London Riots

by leavingwt 143 Replies latest social current

  • botchtowersociety

    What!? Riots you say. The hell I say. For years smugly superior Britons and their acolytes on the American left have declaimed and lectured on our inferiority. Our lack of a proper social democracy. The abhorrent lack of an NHS, our armed citizenry, our death penalty....

    Why would anyone feel like rioting in such a socialist democratic paradise?

  • leavingwt

    This video is disturbing, but not graphic. A young person is bleeding and some men come over to help? No, they pretend to be concerned, then mug him.

    Firefighters stretched to the breaking point:

    I hope that order can be restored soon. This must be horrifying to the residents.

  • Band on the Run
    Band on the Run

    Between the riots when I was a teen and 9/11 in lower Manhattan, my heart is beating rapidly. I flinched whenever a plane went overhead for months. Suddenly, I noticed all the funeral homes. It was ghastly. Fear of violence is so draining. Nonsensical violence.

    Norway last week. Craziness - most often during the summer.

  • purplesofa

    Probably the more accurate reason for riots in London.
    Panic on the streets of London.

    I’m huddled in the front room with some shell-shocked friends, watching my city burn. The BBC is interchanging footage of blazing cars and running street battles in Hackney, of police horses lining up in Lewisham, of roiling infernos that were once shops and houses in Croydon and in Peckham. Last night, Enfield, Walthamstow, Brixton and Wood Green were looted; there have been hundreds of arrests and dozens of serious injuries, and it will be a miracle if nobody dies tonight. This is the third consecutive night of rioting in London, and the disorder has now spread to Leeds, Liverpool, Bristol and Birmingham. Politicians and police officers who only hours ago were making stony-faced statements about criminality are now simply begging the young people of Britain’s inner cities to go home. Britain is a tinderbox, and on Friday, somebody lit a match. How the hell did this happen? And what are we going to do now?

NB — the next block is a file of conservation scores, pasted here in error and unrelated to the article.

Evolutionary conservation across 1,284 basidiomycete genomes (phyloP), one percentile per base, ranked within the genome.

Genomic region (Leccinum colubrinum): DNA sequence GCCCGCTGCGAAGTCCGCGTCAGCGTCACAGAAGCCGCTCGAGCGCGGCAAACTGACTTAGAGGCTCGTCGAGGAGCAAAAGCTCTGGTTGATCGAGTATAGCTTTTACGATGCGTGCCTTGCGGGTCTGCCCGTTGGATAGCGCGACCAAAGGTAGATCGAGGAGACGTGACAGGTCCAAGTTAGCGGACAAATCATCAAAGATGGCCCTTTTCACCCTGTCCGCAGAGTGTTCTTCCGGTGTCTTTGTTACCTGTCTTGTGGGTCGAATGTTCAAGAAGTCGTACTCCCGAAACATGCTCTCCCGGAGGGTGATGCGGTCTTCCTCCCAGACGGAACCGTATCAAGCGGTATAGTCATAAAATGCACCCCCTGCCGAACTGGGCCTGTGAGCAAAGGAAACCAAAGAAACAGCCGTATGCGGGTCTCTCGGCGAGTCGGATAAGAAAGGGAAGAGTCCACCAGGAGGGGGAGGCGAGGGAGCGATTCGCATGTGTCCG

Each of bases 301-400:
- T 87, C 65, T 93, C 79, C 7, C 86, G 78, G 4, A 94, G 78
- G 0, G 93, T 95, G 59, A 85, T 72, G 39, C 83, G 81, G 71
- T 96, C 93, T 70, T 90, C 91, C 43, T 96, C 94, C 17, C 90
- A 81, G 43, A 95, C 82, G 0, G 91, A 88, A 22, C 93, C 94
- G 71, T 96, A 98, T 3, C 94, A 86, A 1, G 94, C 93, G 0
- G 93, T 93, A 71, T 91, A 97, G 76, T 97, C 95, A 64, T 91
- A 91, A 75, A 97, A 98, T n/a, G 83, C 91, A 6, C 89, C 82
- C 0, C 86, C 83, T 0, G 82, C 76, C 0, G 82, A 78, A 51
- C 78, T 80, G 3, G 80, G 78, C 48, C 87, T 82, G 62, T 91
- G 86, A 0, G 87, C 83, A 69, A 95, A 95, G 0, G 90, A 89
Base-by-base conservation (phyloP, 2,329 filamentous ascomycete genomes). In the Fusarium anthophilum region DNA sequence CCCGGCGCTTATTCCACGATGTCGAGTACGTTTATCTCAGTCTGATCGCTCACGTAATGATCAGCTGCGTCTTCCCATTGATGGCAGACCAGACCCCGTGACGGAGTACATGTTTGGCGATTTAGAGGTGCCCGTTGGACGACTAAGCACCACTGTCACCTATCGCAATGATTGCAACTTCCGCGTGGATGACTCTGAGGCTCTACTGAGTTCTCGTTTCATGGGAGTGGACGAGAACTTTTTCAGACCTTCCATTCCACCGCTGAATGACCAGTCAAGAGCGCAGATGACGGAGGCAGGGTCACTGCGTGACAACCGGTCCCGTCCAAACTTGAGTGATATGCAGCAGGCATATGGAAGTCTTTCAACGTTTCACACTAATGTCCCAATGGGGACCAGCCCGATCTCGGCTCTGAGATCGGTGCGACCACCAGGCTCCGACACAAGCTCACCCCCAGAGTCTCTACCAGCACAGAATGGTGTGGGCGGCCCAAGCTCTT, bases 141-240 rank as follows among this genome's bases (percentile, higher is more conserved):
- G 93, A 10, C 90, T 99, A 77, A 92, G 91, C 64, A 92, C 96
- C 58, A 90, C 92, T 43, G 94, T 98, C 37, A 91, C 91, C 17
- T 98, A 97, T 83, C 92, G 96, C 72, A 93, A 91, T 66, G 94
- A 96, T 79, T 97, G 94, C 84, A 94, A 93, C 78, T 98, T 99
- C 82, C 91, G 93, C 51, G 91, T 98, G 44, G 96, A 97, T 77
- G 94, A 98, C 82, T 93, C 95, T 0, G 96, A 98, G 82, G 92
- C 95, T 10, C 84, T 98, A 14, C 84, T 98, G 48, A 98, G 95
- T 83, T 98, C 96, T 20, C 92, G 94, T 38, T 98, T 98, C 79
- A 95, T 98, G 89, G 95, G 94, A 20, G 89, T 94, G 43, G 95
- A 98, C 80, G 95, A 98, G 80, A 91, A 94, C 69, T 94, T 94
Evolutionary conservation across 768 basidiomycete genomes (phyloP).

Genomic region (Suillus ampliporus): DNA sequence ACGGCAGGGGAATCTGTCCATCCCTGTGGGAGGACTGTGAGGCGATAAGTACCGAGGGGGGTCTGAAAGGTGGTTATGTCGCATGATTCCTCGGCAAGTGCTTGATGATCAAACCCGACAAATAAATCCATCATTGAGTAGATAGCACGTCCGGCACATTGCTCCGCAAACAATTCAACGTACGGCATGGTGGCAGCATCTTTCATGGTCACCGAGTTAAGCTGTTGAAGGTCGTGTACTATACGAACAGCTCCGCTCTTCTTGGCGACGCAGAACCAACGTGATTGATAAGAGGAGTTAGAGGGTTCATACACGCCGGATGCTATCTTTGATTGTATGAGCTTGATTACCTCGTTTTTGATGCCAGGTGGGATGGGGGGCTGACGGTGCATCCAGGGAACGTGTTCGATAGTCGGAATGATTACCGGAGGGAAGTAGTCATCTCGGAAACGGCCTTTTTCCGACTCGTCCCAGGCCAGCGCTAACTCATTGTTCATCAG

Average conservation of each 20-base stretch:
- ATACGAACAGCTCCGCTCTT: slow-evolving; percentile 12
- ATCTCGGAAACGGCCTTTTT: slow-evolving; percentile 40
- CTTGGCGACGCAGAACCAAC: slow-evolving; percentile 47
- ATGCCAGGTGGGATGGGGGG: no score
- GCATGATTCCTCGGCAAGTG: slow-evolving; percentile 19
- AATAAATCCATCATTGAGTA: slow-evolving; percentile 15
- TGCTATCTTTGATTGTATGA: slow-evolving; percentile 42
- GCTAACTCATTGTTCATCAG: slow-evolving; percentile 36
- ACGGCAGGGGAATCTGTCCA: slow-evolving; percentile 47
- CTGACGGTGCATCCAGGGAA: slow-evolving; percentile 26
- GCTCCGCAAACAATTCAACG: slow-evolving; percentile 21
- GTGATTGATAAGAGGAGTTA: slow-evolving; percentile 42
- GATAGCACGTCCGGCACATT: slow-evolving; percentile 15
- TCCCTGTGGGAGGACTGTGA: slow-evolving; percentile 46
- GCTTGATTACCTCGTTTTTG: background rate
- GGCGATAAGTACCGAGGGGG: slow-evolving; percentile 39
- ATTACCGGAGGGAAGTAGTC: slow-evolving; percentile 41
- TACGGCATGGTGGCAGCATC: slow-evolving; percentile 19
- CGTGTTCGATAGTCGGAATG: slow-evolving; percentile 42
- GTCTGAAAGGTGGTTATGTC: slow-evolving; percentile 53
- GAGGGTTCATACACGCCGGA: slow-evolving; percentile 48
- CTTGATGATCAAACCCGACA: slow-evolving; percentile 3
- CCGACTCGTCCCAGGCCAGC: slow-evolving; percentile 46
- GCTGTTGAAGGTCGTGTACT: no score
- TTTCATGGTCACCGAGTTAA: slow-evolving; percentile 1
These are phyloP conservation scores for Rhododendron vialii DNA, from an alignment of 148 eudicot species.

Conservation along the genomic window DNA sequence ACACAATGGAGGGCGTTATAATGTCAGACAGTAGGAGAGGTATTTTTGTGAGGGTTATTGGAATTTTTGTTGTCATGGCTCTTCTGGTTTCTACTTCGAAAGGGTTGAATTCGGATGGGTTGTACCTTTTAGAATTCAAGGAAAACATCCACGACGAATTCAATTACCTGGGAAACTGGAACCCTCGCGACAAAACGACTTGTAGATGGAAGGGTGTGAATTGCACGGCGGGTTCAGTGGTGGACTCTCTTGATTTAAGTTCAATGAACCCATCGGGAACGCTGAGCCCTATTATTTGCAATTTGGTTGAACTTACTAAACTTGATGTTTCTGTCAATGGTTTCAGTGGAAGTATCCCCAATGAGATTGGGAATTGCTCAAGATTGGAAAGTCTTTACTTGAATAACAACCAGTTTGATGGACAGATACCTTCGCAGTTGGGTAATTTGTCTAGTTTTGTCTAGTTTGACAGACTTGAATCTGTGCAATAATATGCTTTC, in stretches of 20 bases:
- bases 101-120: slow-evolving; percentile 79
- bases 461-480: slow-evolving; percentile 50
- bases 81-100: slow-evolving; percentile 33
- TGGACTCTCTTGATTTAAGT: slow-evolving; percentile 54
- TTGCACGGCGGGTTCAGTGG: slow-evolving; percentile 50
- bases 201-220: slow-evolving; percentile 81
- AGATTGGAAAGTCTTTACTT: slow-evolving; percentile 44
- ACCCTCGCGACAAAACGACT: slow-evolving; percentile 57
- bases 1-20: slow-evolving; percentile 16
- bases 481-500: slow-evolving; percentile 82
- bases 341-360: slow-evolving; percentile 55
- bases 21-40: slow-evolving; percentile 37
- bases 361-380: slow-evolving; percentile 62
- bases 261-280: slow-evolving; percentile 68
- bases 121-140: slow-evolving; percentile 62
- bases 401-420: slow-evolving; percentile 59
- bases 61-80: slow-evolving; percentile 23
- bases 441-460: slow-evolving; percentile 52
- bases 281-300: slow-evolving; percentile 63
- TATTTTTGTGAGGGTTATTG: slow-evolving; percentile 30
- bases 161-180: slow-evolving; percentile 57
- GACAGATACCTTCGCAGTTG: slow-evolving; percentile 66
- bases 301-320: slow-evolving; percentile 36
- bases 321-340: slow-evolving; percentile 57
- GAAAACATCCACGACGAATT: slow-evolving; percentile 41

In the scramble to comprehend the riots, every single commentator has opened with a ritual condemnation of the violence, as if it were in any doubt that arson, muggings and lootings are ugly occurrences. That much should be obvious to anyone who is watching Croydon burn down on the BBC right now. David Lammy, MP for Tottenham, called the disorder 'mindless, mindless'. Nick Clegg denounced it as 'needless, opportunistic theft and violence'. Speaking from his Tuscan holiday villa, Prime Minister David Cameron – who has finally decided to return home to take charge - declared simply that the social unrest searing through the poorest boroughs in the country was "utterly unacceptable." The violence on the streets is being dismissed as ‘pure criminality,’ as the work of a ‘violent minority’, as ‘opportunism.’ This is madly insufficient. It is no way to talk about viral civil unrest. Angry young people with nothing to do and little to lose are turning on their own communities, and they cannot be stopped, and they know it. Tonight, in one of the greatest cities in the world, society is ripping itself apart.